• Always leave some extra time before and after a scheduled event when travelling, in case of unexpected delays.

But through our collective experiences during this worldwide epidemic that has been dragging on and on, I suddenly remembered this long-ago experience and realized that I learned something else, too. 

Because what if my daughter's rash had NOT been a temporary, minor occurrence? What if it had been been measles or chickenpox or some other very contagious disease, and by going on the flight we exposed someone else -- perhaps an expectant mother or an elderly person -- to an illness that could cause disability or death? My desire to attend a conference and to tour Quebec City would have seemed like trivial reasons to have put others at such grievous risk. 

There can be costs for making the responsible choice. 

But sometimes the costs of making an irresponsible choice can be ever so much higher. 

Wednesday, November 18, 2020

Procrastination Kickstart


The Beauty of Nature Inspires Me
Have you ever had a big project that you keep putting off, day after day, week after week? 

No matter how much you mentally flog yourself, you can't get started. You find an endless number of other things that suddenly need to be done instead, and manage to put off starting the big project this morning, and this afternoon, and this week. The stress builds, and the lack of progress starts to feel like a crisis. You don't feel good about yourself.

Procrastination is something that I struggled with during my career. I was fortunate to have work that was very self-directed. I had a lot of choice in what projects I chose to take on, and the freedom to structure my work-time as I chose, as long as the work got done. For the most part, I thrived with this much independence. But the downside of all that freedom was that procrastination could strike, and there was no one to tell me what to do and make sure I did it. I remember some projects that "fell off the side of the desk," and I regret to this day that I procrastinated and never finished them (or sometimes, never even started them).

Of course, now that I'm retired, there's way less stress. But I still find there are certain things in life that I procrastinate on. One of the good things about my lifelong struggle with procrastination is that I've learned some strategies to address it. Here are some of them.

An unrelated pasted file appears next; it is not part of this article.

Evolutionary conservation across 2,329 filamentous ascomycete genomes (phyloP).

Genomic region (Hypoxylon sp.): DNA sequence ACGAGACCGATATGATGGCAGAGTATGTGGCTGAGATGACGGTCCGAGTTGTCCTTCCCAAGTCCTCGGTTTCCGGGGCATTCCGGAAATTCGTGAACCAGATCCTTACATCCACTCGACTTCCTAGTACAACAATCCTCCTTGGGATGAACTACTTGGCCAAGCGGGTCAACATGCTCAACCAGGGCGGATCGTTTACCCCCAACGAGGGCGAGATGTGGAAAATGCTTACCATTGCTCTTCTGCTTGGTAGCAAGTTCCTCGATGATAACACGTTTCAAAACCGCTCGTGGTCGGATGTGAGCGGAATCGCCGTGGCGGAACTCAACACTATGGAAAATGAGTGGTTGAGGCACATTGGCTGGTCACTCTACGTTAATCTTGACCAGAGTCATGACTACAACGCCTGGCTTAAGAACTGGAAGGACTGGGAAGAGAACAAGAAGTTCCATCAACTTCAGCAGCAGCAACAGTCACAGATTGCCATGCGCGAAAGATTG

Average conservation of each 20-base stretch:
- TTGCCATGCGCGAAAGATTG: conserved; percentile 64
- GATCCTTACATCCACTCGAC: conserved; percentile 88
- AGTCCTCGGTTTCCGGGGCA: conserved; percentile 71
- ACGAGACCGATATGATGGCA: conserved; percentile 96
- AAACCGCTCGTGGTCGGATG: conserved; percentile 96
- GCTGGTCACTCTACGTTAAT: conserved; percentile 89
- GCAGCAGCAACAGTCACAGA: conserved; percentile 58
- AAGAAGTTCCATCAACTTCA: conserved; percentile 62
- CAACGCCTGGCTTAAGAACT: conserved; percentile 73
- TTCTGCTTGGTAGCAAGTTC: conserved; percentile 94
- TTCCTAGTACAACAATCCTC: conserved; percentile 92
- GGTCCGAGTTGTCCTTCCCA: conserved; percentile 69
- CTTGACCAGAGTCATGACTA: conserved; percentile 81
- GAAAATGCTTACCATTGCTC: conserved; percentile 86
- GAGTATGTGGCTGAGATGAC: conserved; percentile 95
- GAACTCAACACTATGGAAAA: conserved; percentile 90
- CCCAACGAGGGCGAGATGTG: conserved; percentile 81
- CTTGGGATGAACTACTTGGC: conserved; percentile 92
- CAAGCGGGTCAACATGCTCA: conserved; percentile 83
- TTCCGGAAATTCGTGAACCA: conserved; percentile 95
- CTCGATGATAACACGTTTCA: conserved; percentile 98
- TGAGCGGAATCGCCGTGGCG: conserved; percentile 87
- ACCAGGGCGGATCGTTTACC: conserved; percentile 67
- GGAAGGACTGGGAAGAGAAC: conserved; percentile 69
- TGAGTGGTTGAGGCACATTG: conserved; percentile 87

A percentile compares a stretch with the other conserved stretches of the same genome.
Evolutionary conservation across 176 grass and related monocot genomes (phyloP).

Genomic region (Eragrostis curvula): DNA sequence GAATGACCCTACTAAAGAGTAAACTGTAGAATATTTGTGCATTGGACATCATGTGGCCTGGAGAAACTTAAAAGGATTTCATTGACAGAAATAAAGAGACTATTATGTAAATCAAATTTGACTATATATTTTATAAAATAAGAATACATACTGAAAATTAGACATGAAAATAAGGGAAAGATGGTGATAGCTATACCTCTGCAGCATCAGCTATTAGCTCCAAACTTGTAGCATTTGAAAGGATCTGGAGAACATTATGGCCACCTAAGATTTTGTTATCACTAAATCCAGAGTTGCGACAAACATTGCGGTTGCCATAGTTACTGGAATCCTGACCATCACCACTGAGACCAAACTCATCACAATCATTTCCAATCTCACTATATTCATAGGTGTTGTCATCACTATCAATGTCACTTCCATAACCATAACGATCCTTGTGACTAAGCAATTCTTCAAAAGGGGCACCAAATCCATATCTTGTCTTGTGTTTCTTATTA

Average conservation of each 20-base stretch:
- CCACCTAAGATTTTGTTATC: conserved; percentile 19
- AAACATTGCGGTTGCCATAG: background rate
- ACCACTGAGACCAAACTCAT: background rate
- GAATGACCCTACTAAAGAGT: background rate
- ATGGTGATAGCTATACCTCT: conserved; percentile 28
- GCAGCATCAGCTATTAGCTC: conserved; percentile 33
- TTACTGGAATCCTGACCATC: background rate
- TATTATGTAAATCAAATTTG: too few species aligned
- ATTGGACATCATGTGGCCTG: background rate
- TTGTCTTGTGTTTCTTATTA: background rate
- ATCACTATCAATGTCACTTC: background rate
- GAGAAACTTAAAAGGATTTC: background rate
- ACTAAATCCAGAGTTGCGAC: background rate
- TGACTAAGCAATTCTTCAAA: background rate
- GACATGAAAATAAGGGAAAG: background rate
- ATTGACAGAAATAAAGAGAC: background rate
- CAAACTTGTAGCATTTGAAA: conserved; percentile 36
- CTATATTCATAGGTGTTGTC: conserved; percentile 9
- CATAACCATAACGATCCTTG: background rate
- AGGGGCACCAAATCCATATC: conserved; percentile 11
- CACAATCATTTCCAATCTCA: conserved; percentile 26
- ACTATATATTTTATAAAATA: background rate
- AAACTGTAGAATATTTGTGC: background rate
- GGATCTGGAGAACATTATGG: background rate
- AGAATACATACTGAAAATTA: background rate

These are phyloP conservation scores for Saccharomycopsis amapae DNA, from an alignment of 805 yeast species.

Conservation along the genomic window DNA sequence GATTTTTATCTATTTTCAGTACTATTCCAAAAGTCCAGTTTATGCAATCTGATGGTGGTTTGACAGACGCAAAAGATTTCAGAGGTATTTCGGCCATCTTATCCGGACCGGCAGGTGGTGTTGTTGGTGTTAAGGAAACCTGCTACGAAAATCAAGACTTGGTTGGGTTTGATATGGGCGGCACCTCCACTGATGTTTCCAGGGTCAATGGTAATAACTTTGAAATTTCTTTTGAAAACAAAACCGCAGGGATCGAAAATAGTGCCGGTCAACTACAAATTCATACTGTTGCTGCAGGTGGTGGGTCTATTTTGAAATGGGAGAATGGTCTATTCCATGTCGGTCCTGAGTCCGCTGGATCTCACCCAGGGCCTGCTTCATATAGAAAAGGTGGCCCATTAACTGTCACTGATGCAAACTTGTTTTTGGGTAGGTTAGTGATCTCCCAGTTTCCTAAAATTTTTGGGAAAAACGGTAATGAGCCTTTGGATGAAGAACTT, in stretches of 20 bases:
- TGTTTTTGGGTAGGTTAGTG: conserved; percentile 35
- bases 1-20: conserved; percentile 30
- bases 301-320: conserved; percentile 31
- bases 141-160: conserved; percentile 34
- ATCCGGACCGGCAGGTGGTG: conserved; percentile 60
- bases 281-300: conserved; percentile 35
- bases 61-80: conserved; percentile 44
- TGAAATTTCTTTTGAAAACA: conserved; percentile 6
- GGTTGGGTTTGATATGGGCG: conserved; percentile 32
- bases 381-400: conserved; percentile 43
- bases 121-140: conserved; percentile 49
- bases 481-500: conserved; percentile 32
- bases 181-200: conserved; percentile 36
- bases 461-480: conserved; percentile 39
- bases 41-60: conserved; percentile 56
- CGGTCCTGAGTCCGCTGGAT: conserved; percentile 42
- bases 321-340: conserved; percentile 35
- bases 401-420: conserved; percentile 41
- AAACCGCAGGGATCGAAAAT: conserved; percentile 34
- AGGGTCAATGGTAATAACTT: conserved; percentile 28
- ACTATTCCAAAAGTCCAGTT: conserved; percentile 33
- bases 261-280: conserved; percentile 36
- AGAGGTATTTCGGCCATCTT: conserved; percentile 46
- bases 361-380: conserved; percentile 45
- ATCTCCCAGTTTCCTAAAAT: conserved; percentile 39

Am I procrastinating?

The first thing to do is to notice that I am procrastinating in the first place. 

I am a master of convincing myself that the reason I am not doing the project is because I am too busy, or because something else urgent has to be done first. I have to go out to get my daily exercise, or I have to clean the kitchen, or today is a perfect day to re-pot all the houseplants, or, etc., etc. If I keep myself in a whirl of busyness, I can justify to myself why I can't possibly start the project right now.

A variation on this is, I am so tired or overworked (because I've been so busy!) that I need to rest or do something fun and rejuvenating first. And the days go by. 

I Distract Myself by Going for Walks
And then something will pull me up short -- perhaps someone else has completed something similar to my project -- and I suddenly ask myself: "Wait! Why haven't I done MY project yet?" Or I start feeling really grumpy and annoyed with myself and I don't know why. 

If I stop and think about it, I realize I've been procrastinating.

What is the nature of the project?

Once I notice I've been procrastinating, it's time to figure out why. It turns out that I procrastinate on different things for different reasons.

There are things I have to do and things I want to do. There are things that are important, and things that are not very important.  

For example, I belong to a lot of different community groups. Often, in the excitement of the moment, I volunteer to do something, and then later find myself procrastinating and not wanting to do the thing I said I'd do. I feel as though I "have" to do it because I said I would.